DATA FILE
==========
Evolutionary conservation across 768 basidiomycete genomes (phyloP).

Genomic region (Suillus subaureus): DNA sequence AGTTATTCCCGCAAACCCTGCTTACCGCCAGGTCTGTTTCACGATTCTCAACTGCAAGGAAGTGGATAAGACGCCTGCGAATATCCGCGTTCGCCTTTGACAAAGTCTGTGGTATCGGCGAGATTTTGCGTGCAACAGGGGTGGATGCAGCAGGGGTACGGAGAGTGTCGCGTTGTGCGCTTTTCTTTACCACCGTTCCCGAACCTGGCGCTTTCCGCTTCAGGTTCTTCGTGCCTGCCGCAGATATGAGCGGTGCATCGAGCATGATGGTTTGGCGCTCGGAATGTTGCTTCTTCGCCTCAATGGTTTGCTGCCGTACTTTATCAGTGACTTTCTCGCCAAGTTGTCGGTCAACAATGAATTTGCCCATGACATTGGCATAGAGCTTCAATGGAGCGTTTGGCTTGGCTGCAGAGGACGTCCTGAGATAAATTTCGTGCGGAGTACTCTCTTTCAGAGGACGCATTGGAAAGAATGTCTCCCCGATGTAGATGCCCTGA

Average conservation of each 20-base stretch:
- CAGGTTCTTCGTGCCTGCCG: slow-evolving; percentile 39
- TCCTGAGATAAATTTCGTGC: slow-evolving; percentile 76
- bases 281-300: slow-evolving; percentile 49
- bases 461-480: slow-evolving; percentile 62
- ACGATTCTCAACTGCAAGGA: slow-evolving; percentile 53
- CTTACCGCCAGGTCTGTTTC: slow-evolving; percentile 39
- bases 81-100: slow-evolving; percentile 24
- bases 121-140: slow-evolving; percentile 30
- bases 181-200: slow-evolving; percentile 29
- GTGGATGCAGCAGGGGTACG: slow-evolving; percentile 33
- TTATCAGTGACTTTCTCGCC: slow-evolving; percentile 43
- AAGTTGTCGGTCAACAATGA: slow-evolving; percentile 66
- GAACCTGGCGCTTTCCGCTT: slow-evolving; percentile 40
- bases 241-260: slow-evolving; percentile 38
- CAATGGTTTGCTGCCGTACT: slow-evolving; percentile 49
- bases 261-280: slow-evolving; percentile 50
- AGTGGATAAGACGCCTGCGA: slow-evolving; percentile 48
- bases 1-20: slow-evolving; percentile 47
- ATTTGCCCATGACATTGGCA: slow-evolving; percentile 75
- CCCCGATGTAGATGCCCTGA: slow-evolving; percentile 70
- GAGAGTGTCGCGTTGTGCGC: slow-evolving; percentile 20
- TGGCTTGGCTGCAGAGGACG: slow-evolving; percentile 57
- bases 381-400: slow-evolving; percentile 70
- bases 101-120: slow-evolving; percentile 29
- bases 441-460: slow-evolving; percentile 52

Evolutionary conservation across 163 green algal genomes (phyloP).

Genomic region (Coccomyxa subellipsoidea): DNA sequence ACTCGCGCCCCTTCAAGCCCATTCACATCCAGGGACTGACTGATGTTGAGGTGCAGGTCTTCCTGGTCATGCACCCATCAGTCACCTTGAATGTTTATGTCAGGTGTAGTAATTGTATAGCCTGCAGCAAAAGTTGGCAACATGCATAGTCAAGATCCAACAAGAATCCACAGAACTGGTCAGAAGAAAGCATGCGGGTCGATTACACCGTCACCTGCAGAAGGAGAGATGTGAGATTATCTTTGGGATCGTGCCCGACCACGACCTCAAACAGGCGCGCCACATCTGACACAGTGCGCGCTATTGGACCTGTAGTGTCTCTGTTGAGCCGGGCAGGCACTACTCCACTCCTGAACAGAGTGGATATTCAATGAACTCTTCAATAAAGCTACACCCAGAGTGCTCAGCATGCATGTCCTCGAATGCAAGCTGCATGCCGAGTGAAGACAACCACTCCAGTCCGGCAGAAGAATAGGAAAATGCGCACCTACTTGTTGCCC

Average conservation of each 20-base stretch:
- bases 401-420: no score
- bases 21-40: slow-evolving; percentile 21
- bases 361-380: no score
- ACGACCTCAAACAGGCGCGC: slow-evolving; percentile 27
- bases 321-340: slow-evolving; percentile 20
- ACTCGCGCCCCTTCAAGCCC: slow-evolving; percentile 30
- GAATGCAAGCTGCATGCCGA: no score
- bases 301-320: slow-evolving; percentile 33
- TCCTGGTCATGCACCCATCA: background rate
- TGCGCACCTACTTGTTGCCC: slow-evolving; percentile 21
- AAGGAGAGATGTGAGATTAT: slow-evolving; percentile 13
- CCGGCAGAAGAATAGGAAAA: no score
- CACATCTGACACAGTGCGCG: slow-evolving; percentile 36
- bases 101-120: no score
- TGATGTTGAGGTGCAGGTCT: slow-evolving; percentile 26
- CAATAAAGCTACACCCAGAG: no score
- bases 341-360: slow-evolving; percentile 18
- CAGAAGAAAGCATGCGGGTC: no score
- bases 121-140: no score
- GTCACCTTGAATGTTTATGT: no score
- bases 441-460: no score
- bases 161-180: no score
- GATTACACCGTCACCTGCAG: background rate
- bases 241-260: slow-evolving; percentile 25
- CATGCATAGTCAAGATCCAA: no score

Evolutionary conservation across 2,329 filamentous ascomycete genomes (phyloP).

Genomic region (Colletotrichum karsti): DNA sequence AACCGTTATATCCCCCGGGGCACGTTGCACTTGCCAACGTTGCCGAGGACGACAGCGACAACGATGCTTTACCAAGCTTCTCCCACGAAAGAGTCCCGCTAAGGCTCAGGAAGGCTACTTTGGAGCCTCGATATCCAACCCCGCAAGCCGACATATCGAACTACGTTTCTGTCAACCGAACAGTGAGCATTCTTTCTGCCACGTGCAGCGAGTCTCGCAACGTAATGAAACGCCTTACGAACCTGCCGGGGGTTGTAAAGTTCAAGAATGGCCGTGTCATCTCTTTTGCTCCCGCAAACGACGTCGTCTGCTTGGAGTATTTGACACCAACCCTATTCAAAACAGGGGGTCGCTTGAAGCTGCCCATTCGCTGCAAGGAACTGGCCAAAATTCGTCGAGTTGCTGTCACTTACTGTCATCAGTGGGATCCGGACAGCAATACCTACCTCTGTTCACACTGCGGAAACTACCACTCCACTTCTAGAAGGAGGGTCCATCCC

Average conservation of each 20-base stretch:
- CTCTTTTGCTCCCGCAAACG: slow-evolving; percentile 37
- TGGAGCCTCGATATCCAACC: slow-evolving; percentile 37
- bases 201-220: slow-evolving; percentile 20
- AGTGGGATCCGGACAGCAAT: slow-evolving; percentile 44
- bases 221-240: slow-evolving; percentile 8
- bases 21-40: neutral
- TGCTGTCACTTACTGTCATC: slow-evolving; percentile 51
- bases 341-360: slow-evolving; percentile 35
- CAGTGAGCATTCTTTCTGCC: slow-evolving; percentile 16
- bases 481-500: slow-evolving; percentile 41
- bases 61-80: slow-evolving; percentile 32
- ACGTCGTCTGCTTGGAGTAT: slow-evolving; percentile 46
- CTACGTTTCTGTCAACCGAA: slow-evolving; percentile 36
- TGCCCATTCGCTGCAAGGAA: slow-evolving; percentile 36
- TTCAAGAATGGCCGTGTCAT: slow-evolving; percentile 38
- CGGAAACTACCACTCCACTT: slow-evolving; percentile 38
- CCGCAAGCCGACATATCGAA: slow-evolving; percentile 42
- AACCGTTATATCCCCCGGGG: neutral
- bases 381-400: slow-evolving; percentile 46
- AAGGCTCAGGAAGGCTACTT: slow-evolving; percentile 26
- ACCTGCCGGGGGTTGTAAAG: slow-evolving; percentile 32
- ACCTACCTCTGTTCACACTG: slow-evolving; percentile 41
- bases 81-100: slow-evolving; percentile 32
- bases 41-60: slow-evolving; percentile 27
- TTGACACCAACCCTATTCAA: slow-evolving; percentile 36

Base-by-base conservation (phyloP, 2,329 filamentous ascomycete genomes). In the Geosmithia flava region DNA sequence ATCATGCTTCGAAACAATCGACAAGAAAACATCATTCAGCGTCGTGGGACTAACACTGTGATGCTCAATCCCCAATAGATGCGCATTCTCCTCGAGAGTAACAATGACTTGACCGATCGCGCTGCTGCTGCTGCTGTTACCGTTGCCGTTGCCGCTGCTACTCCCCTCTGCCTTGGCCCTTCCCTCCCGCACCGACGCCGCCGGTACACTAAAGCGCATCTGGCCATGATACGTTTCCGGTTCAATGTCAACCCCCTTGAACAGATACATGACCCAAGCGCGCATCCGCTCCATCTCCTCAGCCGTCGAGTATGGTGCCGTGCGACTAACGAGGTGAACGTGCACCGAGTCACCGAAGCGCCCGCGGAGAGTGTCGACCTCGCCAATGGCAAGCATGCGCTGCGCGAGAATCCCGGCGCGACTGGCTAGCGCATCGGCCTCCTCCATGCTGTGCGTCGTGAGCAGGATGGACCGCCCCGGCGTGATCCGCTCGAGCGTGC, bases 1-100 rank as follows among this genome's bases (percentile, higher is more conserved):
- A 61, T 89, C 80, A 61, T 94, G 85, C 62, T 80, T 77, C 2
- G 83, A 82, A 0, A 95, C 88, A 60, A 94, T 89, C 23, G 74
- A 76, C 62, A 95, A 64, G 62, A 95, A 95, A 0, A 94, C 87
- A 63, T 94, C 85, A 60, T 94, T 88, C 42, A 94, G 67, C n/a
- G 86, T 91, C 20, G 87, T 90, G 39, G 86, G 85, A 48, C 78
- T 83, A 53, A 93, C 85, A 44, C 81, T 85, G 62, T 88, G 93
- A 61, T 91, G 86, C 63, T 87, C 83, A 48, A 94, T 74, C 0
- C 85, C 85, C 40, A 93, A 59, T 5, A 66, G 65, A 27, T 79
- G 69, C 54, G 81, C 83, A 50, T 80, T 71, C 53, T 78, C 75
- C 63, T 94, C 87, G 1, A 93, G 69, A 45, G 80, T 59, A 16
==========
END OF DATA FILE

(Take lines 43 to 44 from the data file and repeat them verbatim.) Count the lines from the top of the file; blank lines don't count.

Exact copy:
- CCGGCAGAAGAATAGGAAAA: no score
- CACATCTGACACAGTGCGCG: slow-evolving; percentile 36